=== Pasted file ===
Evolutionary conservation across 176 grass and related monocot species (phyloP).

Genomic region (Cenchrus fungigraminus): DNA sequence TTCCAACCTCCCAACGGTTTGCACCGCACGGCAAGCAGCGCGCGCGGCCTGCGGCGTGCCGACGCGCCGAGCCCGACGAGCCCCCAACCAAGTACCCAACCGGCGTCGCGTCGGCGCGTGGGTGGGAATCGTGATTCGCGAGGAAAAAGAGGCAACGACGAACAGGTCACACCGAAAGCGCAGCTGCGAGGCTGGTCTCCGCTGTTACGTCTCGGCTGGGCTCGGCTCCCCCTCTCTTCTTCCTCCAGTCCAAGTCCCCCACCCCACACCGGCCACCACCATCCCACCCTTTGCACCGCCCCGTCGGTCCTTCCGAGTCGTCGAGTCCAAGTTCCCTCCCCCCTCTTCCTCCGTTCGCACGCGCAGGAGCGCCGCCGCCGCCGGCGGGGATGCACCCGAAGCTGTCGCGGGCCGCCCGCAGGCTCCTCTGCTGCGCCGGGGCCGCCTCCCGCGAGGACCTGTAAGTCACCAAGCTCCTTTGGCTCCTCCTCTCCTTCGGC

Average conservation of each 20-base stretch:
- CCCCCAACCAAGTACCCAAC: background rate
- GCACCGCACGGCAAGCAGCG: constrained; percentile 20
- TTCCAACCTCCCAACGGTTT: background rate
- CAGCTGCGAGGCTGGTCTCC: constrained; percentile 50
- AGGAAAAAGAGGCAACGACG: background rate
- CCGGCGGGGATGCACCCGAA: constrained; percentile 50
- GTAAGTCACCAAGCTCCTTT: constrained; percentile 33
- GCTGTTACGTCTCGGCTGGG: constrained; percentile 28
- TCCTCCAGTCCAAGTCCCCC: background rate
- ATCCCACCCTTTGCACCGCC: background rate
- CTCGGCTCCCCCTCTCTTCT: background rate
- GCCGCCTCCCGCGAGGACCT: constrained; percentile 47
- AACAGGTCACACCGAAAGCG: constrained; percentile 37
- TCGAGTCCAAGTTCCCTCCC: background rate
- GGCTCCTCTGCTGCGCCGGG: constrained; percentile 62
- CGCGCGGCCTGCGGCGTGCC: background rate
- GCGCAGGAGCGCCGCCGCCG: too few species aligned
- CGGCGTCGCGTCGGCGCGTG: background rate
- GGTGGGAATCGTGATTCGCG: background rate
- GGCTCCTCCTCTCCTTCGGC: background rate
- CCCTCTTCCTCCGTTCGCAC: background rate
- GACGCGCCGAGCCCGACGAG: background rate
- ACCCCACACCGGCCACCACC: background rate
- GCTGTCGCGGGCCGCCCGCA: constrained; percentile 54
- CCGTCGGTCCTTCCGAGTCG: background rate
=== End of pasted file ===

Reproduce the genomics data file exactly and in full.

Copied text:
Evolutionary conservation across 176 grass and related monocot species (phyloP).

Genomic region (Cenchrus fungigraminus): DNA sequence TTCCAACCTCCCAACGGTTTGCACCGCACGGCAAGCAGCGCGCGCGGCCTGCGGCGTGCCGACGCGCCGAGCCCGACGAGCCCCCAACCAAGTACCCAACCGGCGTCGCGTCGGCGCGTGGGTGGGAATCGTGATTCGCGAGGAAAAAGAGGCAACGACGAACAGGTCACACCGAAAGCGCAGCTGCGAGGCTGGTCTCCGCTGTTACGTCTCGGCTGGGCTCGGCTCCCCCTCTCTTCTTCCTCCAGTCCAAGTCCCCCACCCCACACCGGCCACCACCATCCCACCCTTTGCACCGCCCCGTCGGTCCTTCCGAGTCGTCGAGTCCAAGTTCCCTCCCCCCTCTTCCTCCGTTCGCACGCGCAGGAGCGCCGCCGCCGCCGGCGGGGATGCACCCGAAGCTGTCGCGGGCCGCCCGCAGGCTCCTCTGCTGCGCCGGGGCCGCCTCCCGCGAGGACCTGTAAGTCACCAAGCTCCTTTGGCTCCTCCTCTCCTTCGGC

Average conservation of each 20-base stretch:
- CCCCCAACCAAGTACCCAAC: background rate
- GCACCGCACGGCAAGCAGCG: constrained; percentile 20
- TTCCAACCTCCCAACGGTTT: background rate
- CAGCTGCGAGGCTGGTCTCC: constrained; percentile 50
- AGGAAAAAGAGGCAACGACG: background rate
- CCGGCGGGGATGCACCCGAA: constrained; percentile 50
- GTAAGTCACCAAGCTCCTTT: constrained; percentile 33
- GCTGTTACGTCTCGGCTGGG: constrained; percentile 28
- TCCTCCAGTCCAAGTCCCCC: background rate
- ATCCCACCCTTTGCACCGCC: background rate
- CTCGGCTCCCCCTCTCTTCT: background rate
- GCCGCCTCCCGCGAGGACCT: constrained; percentile 47
- AACAGGTCACACCGAAAGCG: constrained; percentile 37
- TCGAGTCCAAGTTCCCTCCC: background rate
- GGCTCCTCTGCTGCGCCGGG: constrained; percentile 62
- CGCGCGGCCTGCGGCGTGCC: background rate
- GCGCAGGAGCGCCGCCGCCG: too few species aligned
- CGGCGTCGCGTCGGCGCGTG: background rate
- GGTGGGAATCGTGATTCGCG: background rate
- GGCTCCTCCTCTCCTTCGGC: background rate
- CCCTCTTCCTCCGTTCGCAC: background rate
- GACGCGCCGAGCCCGACGAG: background rate
- ACCCCACACCGGCCACCACC: background rate
- GCTGTCGCGGGCCGCCCGCA: constrained; percentile 54
- CCGTCGGTCCTTCCGAGTCG: background rate